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Open peer commentary on the article “Exploration of the Functional Properties of Interaction: Computer Models and Pointers for Theory” by Etienne B. Roesch, Matthew Spencer, Slawomir J. Nasuto, Thomas Tanay & J. Mark Bishop. Upshot: Artificial life computer simulations hold the potential for demonstrating the kinds of bottom-up, cooperative, self-organizing processes that underlie the self-construction of observer-actors. This is a worthwhile, if limited, attempt to use such simulations to address this set of core constructivist concerns. Although we concur with much of the philosophical perspective in the target article, we take issue with some of the implied positions related to dynamical systems, sensorimotor contingency theory, and neural information processing. Ideally, we would like to see computational approaches more directly address adaptive, constructive processes and mechanisms operant in minds and brains. This would entail using tasks that are more relevant to the psychology of human and animal learning than performing digit sums or sorts. It also could involve relating the dynamics of agents more explicitly to ensembles of communicating neural assemblies.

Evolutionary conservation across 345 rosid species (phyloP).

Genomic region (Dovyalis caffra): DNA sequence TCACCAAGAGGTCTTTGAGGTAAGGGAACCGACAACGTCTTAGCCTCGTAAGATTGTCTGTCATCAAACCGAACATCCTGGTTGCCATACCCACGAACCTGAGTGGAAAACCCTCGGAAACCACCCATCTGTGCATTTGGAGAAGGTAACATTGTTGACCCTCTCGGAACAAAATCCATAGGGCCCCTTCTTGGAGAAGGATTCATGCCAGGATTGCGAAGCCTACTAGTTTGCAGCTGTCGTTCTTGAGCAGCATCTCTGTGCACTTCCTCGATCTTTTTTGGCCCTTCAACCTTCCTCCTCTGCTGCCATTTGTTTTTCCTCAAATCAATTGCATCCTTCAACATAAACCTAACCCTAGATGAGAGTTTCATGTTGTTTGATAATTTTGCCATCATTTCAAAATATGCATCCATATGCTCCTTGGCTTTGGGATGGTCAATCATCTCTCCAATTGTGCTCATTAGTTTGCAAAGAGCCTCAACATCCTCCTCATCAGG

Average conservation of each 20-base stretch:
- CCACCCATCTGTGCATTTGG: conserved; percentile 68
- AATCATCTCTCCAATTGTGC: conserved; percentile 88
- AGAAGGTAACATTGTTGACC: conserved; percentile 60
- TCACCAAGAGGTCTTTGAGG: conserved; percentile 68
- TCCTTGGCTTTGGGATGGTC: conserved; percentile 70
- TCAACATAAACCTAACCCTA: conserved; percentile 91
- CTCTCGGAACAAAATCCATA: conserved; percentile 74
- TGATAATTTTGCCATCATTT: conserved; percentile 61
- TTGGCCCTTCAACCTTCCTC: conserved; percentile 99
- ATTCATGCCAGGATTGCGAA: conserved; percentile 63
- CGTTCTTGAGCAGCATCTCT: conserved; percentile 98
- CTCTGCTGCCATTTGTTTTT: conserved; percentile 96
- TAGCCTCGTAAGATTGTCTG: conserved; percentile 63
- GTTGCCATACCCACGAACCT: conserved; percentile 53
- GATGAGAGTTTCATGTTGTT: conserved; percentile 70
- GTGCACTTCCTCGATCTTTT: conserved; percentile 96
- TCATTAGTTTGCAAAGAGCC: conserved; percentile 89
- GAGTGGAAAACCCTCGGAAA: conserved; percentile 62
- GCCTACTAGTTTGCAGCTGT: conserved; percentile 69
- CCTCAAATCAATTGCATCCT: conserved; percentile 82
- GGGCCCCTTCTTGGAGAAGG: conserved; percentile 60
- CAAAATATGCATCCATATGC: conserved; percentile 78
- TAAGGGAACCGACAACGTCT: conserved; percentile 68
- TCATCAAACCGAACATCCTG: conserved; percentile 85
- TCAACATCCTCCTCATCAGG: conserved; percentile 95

Cariani P. (2013) Self-organization in brains. Constructivist Foundations 9(1): 35–38. http://constructivist.info/9/1/035
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